Here's what he had to say about those investments:
"...note that American Express and Wells Fargo were both organized by Henry Wells and William Fargo, Amex in 1850 and Wells in 1852. P&G and Coke began business in 1837 and 1886 respectively. Start-ups are not our game." - From the 2007 Berkshire letter
Three of those stocks remain top four holdings. More recently (over the past five years or so) some of Buffett's bigger purchases -- everything from partial ownership via equities to outright acquisitions -- have included things like Burlington Northern Santa Fe, Lubrizol, IBM (IBM), Heinz, Exxon Mobil (XOM), and Duracell. The youngest of these businesses is 86 years old. So, to say the very least, Buffett generally likes businesses with a very long track record that are less likely to experience major change* -- especially the kind of change that fundamentally alters the core business economics -- going forward.
"In studying the investments we have made in both subsidiary companies and common stocks, you will see that we favor businesses and industries unlikely to experience major change. The reason for that is simple: Making either type of purchase, we are searching for operations that we believe are virtually certain to possess enormous competitive strength ten or twenty years from now. A fast-changing industry environment may offer the chance for huge wins, but it precludes the certainty we seek." - From the 1996 Berkshire letter
So Uber would be a rather significant break, I think it's fair to say, from Berkshire's traditional approach. Startups -- even very successful ones -- that compete in a rapidly changing environment isn't usually a part of the Berkshire playbook. Yet you never know. If the price was right, maybe something that now seems rather improbable could suddenly make a whole lot of sense.
The fact is that there have been many great businesses launched -- and Uber just might prove to be one of them though, at this point, I have no idea -- during the period that Buffett has been managing Berkshire (roughly five decades).
Berkshire's success over that time -- a 693,518% total return through the end of last year -- has essentially come from none of them.**
Many more great businesses will no doubt be created in the coming decades.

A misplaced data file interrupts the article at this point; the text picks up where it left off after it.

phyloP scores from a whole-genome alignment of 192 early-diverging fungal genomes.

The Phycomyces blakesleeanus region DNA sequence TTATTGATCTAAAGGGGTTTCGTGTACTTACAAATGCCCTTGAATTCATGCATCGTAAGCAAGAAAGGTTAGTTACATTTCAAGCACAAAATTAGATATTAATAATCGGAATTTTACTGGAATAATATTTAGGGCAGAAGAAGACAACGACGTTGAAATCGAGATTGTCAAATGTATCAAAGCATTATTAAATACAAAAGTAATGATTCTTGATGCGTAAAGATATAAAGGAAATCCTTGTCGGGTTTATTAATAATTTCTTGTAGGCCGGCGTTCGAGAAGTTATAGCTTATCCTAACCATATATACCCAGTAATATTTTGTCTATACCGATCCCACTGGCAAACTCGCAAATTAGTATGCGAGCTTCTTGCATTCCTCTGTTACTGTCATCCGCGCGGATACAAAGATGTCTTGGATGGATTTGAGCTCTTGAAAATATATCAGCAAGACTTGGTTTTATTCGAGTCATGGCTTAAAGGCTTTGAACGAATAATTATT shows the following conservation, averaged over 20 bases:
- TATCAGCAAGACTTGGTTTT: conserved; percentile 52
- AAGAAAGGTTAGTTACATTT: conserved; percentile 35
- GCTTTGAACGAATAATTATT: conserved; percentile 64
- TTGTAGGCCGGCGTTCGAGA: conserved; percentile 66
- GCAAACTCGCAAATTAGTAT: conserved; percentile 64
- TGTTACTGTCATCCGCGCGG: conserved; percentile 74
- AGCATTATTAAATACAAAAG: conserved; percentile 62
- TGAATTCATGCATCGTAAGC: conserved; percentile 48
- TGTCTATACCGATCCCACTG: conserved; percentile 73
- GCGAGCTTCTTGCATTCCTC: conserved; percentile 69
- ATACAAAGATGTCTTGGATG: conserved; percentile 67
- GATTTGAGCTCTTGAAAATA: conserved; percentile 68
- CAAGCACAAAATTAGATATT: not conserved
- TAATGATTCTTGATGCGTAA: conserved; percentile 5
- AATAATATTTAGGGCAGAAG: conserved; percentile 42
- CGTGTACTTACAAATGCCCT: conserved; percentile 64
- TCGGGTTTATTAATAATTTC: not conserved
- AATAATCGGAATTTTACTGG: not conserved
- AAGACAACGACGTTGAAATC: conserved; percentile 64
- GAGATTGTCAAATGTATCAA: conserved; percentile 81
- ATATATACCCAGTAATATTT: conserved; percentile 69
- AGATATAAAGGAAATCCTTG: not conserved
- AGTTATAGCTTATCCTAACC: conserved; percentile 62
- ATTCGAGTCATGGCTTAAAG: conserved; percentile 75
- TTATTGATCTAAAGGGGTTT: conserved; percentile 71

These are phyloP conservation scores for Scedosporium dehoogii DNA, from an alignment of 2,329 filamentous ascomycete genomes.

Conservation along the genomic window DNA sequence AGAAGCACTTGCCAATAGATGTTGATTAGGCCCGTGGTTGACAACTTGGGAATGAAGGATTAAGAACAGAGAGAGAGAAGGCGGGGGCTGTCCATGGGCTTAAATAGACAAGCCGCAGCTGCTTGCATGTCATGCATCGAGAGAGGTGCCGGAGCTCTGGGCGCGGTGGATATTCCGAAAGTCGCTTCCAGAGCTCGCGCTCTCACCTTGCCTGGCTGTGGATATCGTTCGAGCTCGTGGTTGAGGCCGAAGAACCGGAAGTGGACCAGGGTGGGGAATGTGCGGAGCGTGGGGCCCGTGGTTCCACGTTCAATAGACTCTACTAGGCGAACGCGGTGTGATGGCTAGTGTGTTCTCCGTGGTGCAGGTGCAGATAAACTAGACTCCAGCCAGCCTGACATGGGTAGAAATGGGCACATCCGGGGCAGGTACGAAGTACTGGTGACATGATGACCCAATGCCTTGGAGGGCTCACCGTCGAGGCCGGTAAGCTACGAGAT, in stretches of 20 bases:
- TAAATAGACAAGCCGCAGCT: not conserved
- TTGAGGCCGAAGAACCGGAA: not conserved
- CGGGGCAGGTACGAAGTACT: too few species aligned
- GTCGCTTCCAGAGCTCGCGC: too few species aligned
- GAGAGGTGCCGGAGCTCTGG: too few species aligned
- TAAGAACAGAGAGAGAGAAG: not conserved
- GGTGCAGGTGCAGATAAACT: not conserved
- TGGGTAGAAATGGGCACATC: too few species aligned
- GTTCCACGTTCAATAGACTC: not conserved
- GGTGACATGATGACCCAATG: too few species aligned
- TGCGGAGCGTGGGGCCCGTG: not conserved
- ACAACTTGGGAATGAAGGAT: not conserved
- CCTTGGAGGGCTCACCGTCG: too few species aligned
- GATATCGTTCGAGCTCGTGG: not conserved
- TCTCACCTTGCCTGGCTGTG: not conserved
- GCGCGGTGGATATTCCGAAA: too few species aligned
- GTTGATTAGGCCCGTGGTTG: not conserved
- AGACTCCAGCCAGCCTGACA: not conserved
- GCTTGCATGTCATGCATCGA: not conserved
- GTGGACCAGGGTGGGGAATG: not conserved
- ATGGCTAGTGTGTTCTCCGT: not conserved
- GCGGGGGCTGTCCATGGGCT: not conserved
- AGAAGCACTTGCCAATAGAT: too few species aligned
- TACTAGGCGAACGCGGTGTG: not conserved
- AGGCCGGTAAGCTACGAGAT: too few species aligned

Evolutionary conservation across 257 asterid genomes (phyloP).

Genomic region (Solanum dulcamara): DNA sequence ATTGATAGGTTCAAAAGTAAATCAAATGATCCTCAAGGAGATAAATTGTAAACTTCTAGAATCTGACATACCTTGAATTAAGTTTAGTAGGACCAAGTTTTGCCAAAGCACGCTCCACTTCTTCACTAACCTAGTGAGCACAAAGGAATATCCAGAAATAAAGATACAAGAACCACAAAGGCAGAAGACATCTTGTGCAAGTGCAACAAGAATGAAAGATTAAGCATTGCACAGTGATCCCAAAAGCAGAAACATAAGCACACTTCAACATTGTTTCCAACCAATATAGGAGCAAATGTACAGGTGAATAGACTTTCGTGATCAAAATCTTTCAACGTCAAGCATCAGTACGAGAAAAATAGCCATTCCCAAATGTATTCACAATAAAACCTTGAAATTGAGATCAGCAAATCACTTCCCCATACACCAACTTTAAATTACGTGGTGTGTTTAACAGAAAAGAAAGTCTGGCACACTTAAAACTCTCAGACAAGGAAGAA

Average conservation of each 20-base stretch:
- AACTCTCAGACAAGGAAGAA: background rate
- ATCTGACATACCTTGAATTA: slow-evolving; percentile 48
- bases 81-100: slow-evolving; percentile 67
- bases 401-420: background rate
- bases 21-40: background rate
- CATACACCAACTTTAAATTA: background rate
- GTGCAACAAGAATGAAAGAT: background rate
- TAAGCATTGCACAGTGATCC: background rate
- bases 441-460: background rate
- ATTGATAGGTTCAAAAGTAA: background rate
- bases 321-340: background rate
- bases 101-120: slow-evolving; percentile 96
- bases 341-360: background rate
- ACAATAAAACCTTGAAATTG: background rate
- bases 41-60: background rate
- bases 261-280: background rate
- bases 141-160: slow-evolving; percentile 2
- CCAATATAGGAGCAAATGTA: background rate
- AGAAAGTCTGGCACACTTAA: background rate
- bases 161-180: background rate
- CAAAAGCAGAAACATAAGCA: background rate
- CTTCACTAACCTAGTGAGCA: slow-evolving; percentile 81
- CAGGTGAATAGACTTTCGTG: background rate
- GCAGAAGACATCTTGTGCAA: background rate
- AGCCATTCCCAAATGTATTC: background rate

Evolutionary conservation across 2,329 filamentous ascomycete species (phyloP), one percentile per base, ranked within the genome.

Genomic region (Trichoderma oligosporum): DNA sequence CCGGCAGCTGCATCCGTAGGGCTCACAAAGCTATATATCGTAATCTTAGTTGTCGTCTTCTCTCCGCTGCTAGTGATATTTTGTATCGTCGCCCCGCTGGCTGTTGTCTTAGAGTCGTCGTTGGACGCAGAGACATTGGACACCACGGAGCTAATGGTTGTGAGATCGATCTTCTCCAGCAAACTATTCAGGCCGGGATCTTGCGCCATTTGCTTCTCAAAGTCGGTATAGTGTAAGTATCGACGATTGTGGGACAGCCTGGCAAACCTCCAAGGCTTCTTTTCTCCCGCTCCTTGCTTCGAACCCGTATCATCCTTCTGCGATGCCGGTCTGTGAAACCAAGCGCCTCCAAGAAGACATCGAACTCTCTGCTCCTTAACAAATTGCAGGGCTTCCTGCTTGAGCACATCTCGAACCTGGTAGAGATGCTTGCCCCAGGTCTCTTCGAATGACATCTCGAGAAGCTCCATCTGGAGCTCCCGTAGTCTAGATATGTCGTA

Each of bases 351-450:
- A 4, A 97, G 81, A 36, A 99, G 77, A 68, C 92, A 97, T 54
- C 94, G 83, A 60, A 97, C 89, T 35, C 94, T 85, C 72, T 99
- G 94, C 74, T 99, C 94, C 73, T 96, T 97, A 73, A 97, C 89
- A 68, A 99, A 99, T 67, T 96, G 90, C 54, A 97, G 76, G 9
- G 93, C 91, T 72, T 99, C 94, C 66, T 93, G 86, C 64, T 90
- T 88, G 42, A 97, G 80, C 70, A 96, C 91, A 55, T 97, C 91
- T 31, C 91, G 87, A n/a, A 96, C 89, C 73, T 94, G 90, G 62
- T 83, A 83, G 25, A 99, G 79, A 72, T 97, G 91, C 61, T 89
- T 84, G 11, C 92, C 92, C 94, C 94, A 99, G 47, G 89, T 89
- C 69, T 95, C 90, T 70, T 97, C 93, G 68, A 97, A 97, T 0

It seems likely they also won't be contributing much to Berkshire's intrinsic value going forward.
If nothing else, Berkshire's approach shows that attractive investment results do not necessarily depend on some unusual acuity for finding the next big thing. Exciting growth prospects and dynamic change might, in fact, offer the possibility for big investment gains. The problem is they also sometimes offer the chance to lose a whole lot of money. Big wins and big losses usually reside in the same neighborhood. They can be tough to reliably tell apart beforehand without making large mistakes.
This is not only due to unpredictable future prospects and a wide range of possible outcomes; this is also because the price one usually has to pay upfront for the most promising businesses is rather high.
Insufficient margin of safety.
Of course, some might be able to reliably pick the big winners, but it's easy to underestimate how difficult this is to do without also incurring big losses.
That may offer a more exciting ride but it's the net result, in the context of risk, that matters.
Owning businesses that can maintain attractive economics for decades, bought at a reasonable price or, better yet, at a meaningful discount to a conservative estimate of value, isn't a bad way to balance risk and reward. Exciting growth prospects not required.
Almost any business -- even a very good one -- will eventually experience real difficulties and unexpected challenges. Buffett's approach is, in part, an attempt to reduce the likelihood that investment results will be ruined by what are almost inevitable future business challenges.
"It's vital, however, that we recognize the perimeter of our 'circle of competence' and stay well inside of it. Even then, we will make some mistakes, both with stocks and businesses." - From the 2013 Berkshire Hathaway letter
Just because a particular business has succeeded for a very long time guarantees absolutely nothing.
Long positions in all common stocks mentioned excluding XOM
* This is not meant to be an all-inclusive list of Berkshire's more recent investment activity but, instead, just some good examples of the larger moves that have been made. Burlington Northern's historical lineage dates back to the late 1840s. Heinz was founded in 1869. Exxon was formed in 1870. IBM was founded in 1911. Duracell began in 1916. Lubrizol was founded in 1928. The names may have changed over time but all of these go back quite a ways. Naturally, all of these businesses have dealt with change over time but the question is how likely those changes will damage business economics. IBM would seem to fit the least well when it comes down to whether its business is likely to experience major change going forward. The Heinz investment is made up of common stock, warrants, and preferred shares. Berkshire also made a large investment in Bank of America (BAC) preferred stock and warrants. It won't be clear for some time how much BofA common stock Berkshire will end up owning though at this point it appears that it will be substantial. Once again, the bank isn't exactly a startup.
** This total return over five decades or so means that $ 10,000 invested in Berkshire would have grown to just under $ 70 million.
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